CITIBANK EXECUTIVES FACE CRIMINAL CHARGES IN SOUTH AFRICA FOR ALLEGEDLY ENGAGING IN “CORRUPT” COLLUSIVE CONDUCT

In the wake of Citibank entering into a R69 million settlement agreement with the South African Competition Commission (SACC), the Bank’s executives now face the threat of criminal sanctions as well.

Citibank’s settlement follows the SACC’s complaint referral in which it is alleged that up to 18 banking entities had engaged in collusive conduct in contravention of the Competition Act by allegedly manipulating the Rand/Dollar exchange rate through forex trading.

Citibank was one of the first respondents to settle their case with the SACC, however, on 21 April 2017, an independent organisation, the Black Empowerment Foundation (BEF), formally laid criminal charges against Citibank’s top executives at a South African Police station.

The allegations by the BEF include, inter alia, that Citibank had engaged in corrupt activities resulting in Citibank having “generated profits at the expense of ordinary South Africans”.

The BEF have also indicated that they would write to the President and the National Prosecuting Authority in an effort to elevate and expedite this case.

Importantly, as of 1 May 2016, the Competition Act was amended in order to criminalise cartel conduct – as prohibited in section 4(1)(b) of the Competition Act. It is not yet clear whether the criminal complaint laid by the BEF is based on a section 4(1)(b) contravention or a broader complaint of ‘corruption’ which is dealt with by other legislation, such as the Prevention and Combatting of Corrupt Activities Act.

The introduction of criminal liability for contravening the Competition Act has, however, been contentious. There have been a number of concerns raised by competition law practitioners regarding the manner in which a criminal investigation would be conducted. In this regard, it is important to note that the competition authorities are not responsible for investigating or adjudicating criminal matters. This function is reserved for the National Prosecuting Authority and the criminal courts (i.e. the High Courts).

Furthermore, section 4(1)(b) of the Competition Act prohibits cartel conduct per se (meaning that there is no rule of reason defence available to a respondent) which means that the threshold of contravening the Competition Act is relatively low. It is unlikely that this low threshold would suffice in respect of a criminal case.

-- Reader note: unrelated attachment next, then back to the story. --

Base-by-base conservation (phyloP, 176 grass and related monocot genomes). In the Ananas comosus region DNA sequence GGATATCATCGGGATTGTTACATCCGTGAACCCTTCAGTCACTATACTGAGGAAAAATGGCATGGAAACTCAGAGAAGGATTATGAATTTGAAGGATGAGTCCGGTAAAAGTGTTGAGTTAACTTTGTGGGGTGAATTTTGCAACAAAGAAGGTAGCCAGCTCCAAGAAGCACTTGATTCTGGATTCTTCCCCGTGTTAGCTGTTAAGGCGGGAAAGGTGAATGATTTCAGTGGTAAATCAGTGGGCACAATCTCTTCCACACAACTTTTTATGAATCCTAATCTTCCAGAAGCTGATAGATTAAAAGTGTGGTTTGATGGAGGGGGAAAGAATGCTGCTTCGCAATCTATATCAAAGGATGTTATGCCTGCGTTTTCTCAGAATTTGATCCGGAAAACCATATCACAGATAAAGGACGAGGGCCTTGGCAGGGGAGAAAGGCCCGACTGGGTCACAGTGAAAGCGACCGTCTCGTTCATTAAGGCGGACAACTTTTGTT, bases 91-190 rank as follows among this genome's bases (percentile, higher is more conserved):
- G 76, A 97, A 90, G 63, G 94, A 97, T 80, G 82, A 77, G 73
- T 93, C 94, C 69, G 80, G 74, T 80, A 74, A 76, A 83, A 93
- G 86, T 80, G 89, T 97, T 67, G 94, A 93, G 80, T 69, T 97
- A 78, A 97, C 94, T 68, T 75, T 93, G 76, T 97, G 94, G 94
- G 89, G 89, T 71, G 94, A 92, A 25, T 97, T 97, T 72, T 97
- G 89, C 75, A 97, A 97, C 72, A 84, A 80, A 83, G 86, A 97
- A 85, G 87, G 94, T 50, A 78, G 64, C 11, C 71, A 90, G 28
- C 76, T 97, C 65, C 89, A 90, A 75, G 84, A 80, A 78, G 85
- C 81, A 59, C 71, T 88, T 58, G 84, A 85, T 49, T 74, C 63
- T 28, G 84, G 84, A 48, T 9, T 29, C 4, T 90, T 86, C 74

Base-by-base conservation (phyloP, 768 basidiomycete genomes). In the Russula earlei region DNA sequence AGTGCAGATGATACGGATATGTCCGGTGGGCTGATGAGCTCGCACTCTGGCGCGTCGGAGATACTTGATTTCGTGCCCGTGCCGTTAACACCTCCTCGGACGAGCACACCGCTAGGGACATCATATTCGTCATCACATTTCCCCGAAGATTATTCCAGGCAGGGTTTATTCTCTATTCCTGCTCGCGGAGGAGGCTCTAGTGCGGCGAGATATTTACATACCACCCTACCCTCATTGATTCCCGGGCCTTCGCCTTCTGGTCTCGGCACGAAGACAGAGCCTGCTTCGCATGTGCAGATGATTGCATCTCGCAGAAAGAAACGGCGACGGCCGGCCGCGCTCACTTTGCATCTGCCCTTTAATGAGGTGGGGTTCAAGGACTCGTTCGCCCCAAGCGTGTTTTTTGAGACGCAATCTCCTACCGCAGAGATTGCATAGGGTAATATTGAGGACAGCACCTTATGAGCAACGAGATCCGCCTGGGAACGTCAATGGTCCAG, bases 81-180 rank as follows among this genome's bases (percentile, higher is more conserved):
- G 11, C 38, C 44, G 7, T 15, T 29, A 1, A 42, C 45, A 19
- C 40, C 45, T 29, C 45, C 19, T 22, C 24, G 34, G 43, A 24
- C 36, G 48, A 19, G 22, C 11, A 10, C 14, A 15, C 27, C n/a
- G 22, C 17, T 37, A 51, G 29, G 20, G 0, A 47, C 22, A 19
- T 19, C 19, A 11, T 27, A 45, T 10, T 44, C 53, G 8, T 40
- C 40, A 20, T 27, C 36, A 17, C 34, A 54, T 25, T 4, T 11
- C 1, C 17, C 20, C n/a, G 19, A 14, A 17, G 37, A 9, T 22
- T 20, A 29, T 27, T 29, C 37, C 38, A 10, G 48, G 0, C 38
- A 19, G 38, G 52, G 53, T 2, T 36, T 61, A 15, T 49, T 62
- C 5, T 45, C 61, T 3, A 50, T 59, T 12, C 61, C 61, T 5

It is further unclear to what extent any evidence gathered by the SACC may be used by the National Prosecuting Authority in a subsequent criminal complaint.

It is understood that there is currently a Memorandum of Understanding that is busy being drafted between the SACC and the National Prosecuting Authority which may provide greater clarity in relation to certain of the procedural aspects surrounding a criminal prosecution. To date, however, this MoU has not been published and little guidance has been provided by the respective agencies as to how they intend conducting criminal investigations and prosecutions.

Although it remains to be seen whether the criminal charges laid by the BEF will ultimately be prosecuted by the National Prosecuting Authority, the case is likely to take centre stage in the next few weeks as the entire investigation and referral of the banks by the SACC has been questioned and concerns regarding political influence has dogged the SACC since the decision was taken to refer the matter earlier this year.

It is also not yet clear why the BEF elected only to lay criminal charges against Citibank and not the other respondents. Collusive conduct by its very nature necessitates more than one party to be implicated.  The BEF may simply be waiting until additional banks enter into settlement agreements (in which an admission of liability is generally a requirement) with the SACC before laying further complaints. Regardless, the BEF’s complaint is likely to have a significant impact on other respondents who may be considering settling with the SACC.

With the threat of a maximum prison sentence of up to 10 years and/or a fine of up to R500 000, this complaint will not be taken lightly by Citibank and all eyes will not only on Citibank, but also on the respective enforcement agencies to see how they will respond to the criminal charges brought by the BEF.

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